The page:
==20273== Invalid write of size 4
==20273== at 0x804B4AA: dSystem::dInputManager::LoadIdentityKeySet() (dInputManager.cpp:309)
==20273== by 0x804C43B: dSystem::dInputManager::dInputManager() (dInputManager.cpp:16)
==20273== by 0x805202F: main (main.cpp:73)
==20273== Address 0x65a4fdc is 4 bytes after a block of size 304 alloc'd
==20273== at 0x4021F14: operator new[](unsigned) (in /usr/lib/valgrind/x86-linux/vgpreload_memcheck.so)
==20273== by 0x804C3ED: dSystem::dInputManager::dInputManager() (dInputManager.cpp:8)
==20273== by 0x805202F: main (main.cpp:73)


This means you are allocating some memory at line 8 of dInputManager.cpp (in the dInputManager constructor), and later you are writing 4 bytes past the end of the chunk of memory. This overwrite happens in dInputManager.cpp at line 309. This is a real heap corruption bug and might be the cause of your problem.

The others are all saying that you're using memory that has not be initialized with a known value. For example, look at the code in dMath.cpp at line 23. You're passing a value to sqrt which has not been initialized (i.e. it contains random data). You need to look through your code to work out how this could happen and fix it up.

Also, you didn't paste the full log or it got truncated by the pastebin. I can't see the entries where Valgrind ends and reports any memory leaks, which also means I might not be seeing any other errors it reported that could be causing your problem.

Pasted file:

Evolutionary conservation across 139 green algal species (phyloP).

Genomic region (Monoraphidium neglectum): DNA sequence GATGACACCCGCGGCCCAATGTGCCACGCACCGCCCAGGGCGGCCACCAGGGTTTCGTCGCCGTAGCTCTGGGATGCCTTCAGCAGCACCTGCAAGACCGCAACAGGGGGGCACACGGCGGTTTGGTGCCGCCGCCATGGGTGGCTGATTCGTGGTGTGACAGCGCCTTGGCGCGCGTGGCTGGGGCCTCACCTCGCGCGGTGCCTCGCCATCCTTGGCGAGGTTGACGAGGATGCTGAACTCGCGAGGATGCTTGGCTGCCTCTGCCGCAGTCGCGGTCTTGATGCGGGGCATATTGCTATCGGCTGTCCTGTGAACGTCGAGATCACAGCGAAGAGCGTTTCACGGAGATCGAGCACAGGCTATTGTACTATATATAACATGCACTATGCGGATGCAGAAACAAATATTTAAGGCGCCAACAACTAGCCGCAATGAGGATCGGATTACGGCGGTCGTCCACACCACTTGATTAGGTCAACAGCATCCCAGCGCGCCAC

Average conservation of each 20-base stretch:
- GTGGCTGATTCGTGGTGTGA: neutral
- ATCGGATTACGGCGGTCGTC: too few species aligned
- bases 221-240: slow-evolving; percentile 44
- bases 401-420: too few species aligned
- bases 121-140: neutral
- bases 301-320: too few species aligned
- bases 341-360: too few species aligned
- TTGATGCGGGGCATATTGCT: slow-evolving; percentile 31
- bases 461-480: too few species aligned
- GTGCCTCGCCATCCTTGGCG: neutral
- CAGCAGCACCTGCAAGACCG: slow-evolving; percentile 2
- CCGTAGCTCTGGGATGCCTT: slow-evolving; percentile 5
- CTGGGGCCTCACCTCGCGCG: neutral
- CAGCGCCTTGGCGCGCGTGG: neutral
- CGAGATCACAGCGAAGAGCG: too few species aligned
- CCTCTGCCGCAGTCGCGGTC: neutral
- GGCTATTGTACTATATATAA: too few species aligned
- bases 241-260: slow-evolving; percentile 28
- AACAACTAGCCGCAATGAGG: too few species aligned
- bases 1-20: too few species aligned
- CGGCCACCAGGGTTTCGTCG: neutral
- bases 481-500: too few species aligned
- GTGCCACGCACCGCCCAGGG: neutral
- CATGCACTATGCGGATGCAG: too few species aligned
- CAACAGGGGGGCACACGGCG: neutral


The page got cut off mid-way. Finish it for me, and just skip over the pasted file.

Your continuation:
#8 Arppa   Members   -  Reputation: 122

Like
0Likes
Like

Posted 16 February 2008 - 04:46 AM

That fixed the problem. I've to say that Valgrind is a quite good tool. Many thanks to you!

#9 songuke   Members   -  Reputation: 122

Like
0Likes
Like

Posted 06 March 2008 - 07:21 PM

Hi guys, I have this error, too.

My situation is much more strange. I created a window with some widgets using gtkmm. I also rewrite MFC's CArray for use in Linux. I found that the constructor of CArray is automatically called several times although I didn't declare any CArray in the main function. I even empty the main() function and remove all includes, like this:

int main() { return 0; }

and then run the program. It still throws out the munchunk() glibc error after calling several times the CArray constructor. Really strange, as the body of the main is empty!!!

I guess there's a problem with those linking libraries of gtkmm?

I'm using Eclipse on Ubuntu in joint with gtkmm library for my project.

Any hints? Thanks in advance.

#10 songuke   Members   -  Reputation: 122

Like
0Likes
Like

Posted 06 March 2008 - 08:26 PM

Phew, finally know what the reason is.

Actually I did allocate some elements in the array like T* elements = new T[size] and then only use "delete elements" in the destructor. This will leave some trash elements remaining in the heap so some further operations (which?, who knows!) will throw errors. I changed to "delete[] elements" to ensure every objects in the array is deleted properly and the error is gone.

Just wonder why those error is so terrible to figure out? (glibc throws exception although I didn't touch it)

And many thanks to the Valgrind tool since I would not have know the bug without it. :)




Old topic!
Guest, the last post of this topic is over 60 days old and at this point you may not reply in this topic. If you wish to continue this conversation start a new topic.



PARTNERS